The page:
Conclusion

People enjoy the benefits of modern services and infrastructures yet few realize that underneath these critical services is a system run by the internet. In one way or another, the internet platform that supports these infrastructures affects how society should think and act most especially when it comes to securing these critical technologies from cyber threats. As observed, almost all human activities, interaction, systems and physical infrastructures have been infiltrated by the internet technology. Unfortunately, while the internet of things can provide advantages, it also pose risks as it makes legitimate institutions especially critical infrastructures vulnerable to cyber threats. While some people would argue that it is better off to avoid connecting things to the internet especially critical infrastructures, there is no denying that it is easier said than done knowing the conveniences and practicality that internet can offer. There is no option but to embrace internet technology yet it should be used with caution. Perhaps the best response to the phenomenon of the ‘internet of things’ is to enjoy its benefits but be aware of its threats so that it can be mitigated and addressed.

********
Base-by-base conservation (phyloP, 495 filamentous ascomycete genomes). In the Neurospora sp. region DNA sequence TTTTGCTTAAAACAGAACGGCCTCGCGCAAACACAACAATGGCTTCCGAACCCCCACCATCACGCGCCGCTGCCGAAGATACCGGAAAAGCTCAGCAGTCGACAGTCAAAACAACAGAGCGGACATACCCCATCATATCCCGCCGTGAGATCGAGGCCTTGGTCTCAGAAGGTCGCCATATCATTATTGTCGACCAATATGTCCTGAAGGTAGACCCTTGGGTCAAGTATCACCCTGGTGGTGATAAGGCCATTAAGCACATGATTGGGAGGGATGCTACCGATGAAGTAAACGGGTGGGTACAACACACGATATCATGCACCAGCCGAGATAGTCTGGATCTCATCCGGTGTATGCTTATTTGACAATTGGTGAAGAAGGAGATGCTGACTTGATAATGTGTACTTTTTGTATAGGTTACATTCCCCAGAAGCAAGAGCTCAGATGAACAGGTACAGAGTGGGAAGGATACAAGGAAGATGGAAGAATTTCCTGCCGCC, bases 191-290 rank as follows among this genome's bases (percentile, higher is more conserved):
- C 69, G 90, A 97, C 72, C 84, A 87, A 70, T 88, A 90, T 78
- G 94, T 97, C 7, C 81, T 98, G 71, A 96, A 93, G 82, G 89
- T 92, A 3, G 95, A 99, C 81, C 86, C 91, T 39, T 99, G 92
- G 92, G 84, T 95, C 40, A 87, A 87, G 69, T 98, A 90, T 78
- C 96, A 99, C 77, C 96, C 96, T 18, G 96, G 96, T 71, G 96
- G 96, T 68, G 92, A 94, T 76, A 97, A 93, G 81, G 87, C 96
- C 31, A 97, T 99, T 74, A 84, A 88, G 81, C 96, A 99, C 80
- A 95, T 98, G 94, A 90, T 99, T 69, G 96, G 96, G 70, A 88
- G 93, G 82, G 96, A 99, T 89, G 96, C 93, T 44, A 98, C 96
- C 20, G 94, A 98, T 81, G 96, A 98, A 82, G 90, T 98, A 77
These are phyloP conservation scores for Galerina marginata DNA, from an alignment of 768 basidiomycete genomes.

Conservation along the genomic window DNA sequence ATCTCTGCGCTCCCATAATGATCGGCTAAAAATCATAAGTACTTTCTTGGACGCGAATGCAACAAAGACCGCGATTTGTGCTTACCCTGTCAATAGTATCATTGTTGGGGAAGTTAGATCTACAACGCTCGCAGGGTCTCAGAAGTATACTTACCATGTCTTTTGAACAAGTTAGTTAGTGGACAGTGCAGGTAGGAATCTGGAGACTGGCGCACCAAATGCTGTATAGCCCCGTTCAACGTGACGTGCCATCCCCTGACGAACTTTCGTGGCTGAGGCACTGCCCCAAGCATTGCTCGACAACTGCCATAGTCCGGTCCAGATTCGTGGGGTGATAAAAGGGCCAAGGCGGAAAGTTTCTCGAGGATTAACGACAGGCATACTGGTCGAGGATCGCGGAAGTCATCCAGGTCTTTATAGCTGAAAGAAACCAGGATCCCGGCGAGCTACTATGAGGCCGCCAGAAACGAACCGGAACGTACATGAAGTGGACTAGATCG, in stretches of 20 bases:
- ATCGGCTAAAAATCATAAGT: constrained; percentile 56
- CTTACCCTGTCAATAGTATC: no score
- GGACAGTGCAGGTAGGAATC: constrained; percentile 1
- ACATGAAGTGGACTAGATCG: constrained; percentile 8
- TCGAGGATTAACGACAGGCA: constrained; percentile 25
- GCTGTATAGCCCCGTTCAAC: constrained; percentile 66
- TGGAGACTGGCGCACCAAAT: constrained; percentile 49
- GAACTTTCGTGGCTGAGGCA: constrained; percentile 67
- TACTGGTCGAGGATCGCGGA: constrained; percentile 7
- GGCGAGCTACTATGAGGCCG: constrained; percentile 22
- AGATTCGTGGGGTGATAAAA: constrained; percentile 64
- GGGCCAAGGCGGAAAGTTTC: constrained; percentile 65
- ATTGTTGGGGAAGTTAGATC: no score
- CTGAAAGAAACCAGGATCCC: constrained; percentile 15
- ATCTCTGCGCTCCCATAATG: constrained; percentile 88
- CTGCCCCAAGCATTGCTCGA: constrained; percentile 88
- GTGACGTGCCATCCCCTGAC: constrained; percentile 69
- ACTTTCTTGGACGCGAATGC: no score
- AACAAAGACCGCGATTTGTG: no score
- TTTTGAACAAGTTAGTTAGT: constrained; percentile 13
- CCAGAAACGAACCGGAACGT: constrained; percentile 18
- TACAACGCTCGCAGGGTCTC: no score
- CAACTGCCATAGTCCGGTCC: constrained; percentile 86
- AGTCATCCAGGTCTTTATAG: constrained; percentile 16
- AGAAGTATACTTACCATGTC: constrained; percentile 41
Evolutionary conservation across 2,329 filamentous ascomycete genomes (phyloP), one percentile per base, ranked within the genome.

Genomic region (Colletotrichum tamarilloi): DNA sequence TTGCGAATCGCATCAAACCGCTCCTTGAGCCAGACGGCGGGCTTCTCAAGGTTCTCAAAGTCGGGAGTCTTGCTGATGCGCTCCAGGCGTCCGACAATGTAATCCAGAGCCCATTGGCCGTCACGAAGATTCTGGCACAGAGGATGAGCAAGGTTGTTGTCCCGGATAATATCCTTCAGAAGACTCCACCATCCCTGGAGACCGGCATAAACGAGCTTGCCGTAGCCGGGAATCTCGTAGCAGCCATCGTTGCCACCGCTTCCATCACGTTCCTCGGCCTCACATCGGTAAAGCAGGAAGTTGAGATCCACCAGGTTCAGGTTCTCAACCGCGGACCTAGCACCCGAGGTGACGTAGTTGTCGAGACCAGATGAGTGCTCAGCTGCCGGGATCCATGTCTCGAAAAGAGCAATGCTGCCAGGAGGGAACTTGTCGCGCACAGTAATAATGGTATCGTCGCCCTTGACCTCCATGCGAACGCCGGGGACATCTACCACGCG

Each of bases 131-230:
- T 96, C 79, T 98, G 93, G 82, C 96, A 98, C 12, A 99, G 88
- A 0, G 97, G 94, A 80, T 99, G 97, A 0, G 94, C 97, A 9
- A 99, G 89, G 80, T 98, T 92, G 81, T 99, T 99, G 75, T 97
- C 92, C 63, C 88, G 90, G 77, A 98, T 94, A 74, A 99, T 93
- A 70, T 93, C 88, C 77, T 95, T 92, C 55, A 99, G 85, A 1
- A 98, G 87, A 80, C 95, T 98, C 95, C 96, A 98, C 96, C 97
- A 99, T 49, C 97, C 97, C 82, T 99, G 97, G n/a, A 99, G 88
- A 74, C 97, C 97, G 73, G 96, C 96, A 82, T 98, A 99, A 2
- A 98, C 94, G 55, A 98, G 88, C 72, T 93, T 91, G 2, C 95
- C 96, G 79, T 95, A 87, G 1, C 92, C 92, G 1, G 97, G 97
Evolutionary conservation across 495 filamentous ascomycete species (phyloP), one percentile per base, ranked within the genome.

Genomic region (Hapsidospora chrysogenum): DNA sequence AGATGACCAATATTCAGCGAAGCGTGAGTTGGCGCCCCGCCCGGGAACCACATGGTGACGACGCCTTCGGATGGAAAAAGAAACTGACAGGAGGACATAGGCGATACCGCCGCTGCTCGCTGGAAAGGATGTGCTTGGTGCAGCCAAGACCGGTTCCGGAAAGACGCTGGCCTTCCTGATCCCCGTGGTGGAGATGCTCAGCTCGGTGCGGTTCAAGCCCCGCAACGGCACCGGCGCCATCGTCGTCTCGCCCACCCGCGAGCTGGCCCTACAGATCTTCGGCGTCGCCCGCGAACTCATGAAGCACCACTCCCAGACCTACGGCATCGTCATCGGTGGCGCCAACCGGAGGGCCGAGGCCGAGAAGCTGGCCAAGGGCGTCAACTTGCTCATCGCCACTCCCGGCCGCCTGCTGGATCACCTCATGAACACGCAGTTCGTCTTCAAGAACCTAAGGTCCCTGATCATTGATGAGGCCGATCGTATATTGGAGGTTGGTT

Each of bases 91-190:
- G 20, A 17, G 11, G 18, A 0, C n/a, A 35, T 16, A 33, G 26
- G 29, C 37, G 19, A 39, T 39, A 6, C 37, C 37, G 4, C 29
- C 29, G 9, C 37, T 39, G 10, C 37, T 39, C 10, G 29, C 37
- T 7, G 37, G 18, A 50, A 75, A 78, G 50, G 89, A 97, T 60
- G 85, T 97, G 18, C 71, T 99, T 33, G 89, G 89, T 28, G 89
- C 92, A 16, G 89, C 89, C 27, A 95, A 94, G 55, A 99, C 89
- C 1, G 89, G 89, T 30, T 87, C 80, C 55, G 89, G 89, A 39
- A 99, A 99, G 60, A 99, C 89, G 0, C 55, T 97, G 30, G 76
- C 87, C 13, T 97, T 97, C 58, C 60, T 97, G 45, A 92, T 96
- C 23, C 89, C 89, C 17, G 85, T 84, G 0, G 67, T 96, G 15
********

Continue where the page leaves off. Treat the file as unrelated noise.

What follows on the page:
Works Cited

Carr, N. THE SHALLOWS: What the Internet Is Doing to Our Brains. New York: W. W. NORTON & COMPANY, 2010.
Geer, D. Resolved: the Internet Is No Place for Critical Infrastructure. 2013. March 2015 <http://queue.acm.org/detail.cfm?id=2479677>.
Gubbi, J., Buyya, R., Marusic, S., & Palaniswami, M. Internet of Things (IoT): A vision, architectural elements, and future directions. 2013. March 2015 <http://www.buyya.com/papers/Internet-of-Things-Vision-Future2013.pdf>.
Hasan, M., Prajapati, N., & Vohara, S. CASE STUDY ON SOCIAL ENGINEERING TECHNIQUES FOR PERSUASION . 2010. March 2015 <http://airccse.org/journal/graphhoc/papers/0610jgraph2.pdf>.
Huber, M., Kowalski, S., Nohlberg, M., & Tjoa, S. Towards Automating Social Engineering Using Social Networking Sites. n.d. March 2015 <https://www.sba-research.org/wp-content/uploads/publications/2009%20-%20Huber%20-%20Towards%20Automating%20Social%20Engineering%20Using%20Social%20Networking%20Sites.pdf>.
LaMonica, M. Cybersecurity Risk High in Industrial Control Systems. 2013. March 2015 <http://www.technologyreview.com/view/511671/cybersecurity-risk-high-in-industrial-control-systems/>.
Rampe, D. Internet of Things – A Consumer Dream or Cybersecurity Nightmare? 2014. March 2015 <http://www.threatmetrix.com/tag/critical-infrastructure-and-the-internet-of-things/>.
Strategic Foresight Initiative. "Technological Development and Dependency." May 2011. http://www.fema.gov/. March 2015 <http://www.fema.gov/pdf/about/programs/oppa/technology_dev_%20paper.pdf>.